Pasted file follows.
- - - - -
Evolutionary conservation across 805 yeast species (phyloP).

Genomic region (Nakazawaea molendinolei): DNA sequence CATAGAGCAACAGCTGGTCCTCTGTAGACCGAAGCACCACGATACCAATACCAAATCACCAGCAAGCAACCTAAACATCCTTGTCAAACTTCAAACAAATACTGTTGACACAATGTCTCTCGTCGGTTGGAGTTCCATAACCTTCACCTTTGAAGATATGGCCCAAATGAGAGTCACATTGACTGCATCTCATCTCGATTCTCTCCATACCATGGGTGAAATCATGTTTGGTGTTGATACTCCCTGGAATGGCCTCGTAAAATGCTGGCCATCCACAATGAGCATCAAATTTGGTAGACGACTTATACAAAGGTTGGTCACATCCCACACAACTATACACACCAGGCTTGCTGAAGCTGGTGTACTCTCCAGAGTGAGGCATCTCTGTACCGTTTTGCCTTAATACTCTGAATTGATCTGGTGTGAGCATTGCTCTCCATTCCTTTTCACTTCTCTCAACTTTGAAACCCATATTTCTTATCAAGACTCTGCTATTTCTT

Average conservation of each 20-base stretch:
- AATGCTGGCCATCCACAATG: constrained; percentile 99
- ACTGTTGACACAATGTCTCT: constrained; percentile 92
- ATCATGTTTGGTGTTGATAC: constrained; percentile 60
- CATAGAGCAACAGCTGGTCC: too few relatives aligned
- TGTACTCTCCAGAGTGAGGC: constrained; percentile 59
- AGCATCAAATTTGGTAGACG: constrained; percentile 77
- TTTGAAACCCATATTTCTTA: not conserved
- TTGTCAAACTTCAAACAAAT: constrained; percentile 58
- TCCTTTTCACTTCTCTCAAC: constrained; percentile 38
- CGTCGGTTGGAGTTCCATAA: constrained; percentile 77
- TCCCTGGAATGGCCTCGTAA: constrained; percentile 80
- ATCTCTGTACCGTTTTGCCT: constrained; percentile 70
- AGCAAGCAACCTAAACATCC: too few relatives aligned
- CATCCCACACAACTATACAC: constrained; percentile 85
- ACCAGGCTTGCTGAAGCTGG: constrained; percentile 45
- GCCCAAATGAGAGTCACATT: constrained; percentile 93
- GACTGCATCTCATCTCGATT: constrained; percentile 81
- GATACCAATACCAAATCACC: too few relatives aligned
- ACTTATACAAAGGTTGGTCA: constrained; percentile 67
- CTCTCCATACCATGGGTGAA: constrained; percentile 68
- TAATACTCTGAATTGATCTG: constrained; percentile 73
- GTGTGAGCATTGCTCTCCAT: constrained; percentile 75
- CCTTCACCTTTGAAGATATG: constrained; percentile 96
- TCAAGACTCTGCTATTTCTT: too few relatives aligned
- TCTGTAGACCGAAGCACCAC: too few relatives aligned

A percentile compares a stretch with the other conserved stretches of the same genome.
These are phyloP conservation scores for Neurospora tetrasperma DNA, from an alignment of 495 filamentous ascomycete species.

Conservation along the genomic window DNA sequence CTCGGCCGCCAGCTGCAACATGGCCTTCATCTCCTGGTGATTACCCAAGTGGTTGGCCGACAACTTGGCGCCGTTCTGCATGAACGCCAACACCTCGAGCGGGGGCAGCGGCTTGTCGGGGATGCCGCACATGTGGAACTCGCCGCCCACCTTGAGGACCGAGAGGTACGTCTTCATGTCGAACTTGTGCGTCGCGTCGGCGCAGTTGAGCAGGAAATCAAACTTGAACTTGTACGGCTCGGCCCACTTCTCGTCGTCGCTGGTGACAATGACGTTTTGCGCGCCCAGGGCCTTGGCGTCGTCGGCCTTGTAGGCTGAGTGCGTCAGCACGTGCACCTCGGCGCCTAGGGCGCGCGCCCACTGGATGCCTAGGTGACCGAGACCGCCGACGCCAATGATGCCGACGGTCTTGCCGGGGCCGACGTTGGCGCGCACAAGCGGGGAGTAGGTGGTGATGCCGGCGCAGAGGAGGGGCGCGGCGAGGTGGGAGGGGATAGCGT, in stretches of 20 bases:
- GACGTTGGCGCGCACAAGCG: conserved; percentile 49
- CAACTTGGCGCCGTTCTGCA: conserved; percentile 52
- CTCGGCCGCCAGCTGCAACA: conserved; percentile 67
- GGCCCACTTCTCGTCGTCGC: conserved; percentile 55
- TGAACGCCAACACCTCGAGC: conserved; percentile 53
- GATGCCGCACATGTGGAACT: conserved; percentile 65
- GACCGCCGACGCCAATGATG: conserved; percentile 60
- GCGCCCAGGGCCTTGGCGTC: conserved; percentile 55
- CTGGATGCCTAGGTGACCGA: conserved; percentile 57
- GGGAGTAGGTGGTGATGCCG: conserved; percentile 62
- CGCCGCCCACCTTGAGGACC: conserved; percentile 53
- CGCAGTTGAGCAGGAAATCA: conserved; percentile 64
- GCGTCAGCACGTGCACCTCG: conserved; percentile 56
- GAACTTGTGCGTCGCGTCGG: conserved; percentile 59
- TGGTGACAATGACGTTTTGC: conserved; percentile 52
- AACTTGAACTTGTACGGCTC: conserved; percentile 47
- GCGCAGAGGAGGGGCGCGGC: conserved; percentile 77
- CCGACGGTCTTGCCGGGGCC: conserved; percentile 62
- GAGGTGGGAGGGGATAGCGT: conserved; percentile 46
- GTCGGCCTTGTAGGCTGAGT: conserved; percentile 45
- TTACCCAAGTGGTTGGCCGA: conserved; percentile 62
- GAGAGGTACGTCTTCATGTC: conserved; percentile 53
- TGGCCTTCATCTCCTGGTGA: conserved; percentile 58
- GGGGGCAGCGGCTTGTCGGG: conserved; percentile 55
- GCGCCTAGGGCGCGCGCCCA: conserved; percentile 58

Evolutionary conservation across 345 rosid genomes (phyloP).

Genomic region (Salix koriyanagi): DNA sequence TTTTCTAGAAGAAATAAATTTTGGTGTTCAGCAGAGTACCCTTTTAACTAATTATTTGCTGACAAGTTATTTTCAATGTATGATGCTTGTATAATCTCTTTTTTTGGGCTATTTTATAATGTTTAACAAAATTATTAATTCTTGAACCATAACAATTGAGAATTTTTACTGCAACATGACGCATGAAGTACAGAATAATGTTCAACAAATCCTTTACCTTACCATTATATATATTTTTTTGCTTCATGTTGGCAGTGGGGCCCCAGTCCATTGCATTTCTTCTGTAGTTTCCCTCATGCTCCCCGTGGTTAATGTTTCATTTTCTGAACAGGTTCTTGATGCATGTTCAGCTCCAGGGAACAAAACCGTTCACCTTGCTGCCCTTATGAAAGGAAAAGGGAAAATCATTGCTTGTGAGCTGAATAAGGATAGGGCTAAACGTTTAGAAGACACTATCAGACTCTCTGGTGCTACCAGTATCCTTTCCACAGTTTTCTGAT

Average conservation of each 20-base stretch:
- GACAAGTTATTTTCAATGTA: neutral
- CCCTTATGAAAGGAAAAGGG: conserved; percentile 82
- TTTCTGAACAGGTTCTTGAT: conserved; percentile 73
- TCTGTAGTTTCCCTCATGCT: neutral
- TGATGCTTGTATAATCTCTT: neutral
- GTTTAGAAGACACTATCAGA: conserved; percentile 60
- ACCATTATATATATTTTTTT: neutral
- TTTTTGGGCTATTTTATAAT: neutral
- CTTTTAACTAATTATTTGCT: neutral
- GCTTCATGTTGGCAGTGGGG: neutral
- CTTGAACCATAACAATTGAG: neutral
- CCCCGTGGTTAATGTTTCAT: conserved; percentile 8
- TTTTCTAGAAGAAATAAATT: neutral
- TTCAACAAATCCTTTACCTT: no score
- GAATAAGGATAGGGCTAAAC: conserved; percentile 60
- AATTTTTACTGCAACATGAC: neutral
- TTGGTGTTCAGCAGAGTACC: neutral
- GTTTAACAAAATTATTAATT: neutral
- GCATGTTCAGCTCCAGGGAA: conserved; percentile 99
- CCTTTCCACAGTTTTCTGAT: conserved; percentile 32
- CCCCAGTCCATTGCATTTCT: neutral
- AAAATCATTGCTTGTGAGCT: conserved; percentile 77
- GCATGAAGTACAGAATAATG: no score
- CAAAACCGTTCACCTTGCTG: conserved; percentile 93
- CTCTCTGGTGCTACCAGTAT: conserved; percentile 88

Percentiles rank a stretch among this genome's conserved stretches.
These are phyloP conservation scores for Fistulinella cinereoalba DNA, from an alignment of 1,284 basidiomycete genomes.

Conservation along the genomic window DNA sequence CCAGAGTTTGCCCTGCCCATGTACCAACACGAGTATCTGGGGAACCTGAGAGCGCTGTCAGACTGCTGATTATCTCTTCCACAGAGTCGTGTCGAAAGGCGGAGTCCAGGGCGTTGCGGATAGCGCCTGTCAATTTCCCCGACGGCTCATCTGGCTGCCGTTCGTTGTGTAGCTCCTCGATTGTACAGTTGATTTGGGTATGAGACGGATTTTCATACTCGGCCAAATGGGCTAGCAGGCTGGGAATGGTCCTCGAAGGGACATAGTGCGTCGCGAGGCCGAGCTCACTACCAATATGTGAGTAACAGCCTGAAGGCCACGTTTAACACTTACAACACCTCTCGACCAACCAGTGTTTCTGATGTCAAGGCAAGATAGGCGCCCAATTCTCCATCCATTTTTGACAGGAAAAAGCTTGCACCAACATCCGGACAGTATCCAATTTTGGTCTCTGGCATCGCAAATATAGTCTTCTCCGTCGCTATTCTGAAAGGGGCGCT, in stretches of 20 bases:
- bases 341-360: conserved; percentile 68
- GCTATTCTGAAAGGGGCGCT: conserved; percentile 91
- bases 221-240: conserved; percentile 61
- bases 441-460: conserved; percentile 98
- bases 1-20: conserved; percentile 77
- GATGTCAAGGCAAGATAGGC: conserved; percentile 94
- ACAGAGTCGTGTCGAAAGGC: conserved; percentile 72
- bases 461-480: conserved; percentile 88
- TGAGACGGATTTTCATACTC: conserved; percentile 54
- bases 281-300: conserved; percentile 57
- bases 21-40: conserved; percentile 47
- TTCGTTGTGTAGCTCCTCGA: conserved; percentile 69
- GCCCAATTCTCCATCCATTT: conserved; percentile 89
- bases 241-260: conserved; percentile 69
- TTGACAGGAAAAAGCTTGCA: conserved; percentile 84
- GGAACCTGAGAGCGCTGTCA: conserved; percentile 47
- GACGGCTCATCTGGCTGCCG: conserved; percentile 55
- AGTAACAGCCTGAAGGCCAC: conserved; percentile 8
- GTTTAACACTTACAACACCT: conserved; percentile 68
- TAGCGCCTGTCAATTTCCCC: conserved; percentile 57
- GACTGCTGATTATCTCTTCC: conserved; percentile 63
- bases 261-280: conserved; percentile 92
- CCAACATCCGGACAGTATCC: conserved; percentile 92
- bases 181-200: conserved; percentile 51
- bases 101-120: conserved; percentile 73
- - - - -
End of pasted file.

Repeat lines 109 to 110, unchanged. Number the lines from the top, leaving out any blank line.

- bases 261-280: conserved; percentile 92
- CCAACATCCGGACAGTATCC: conserved; percentile 92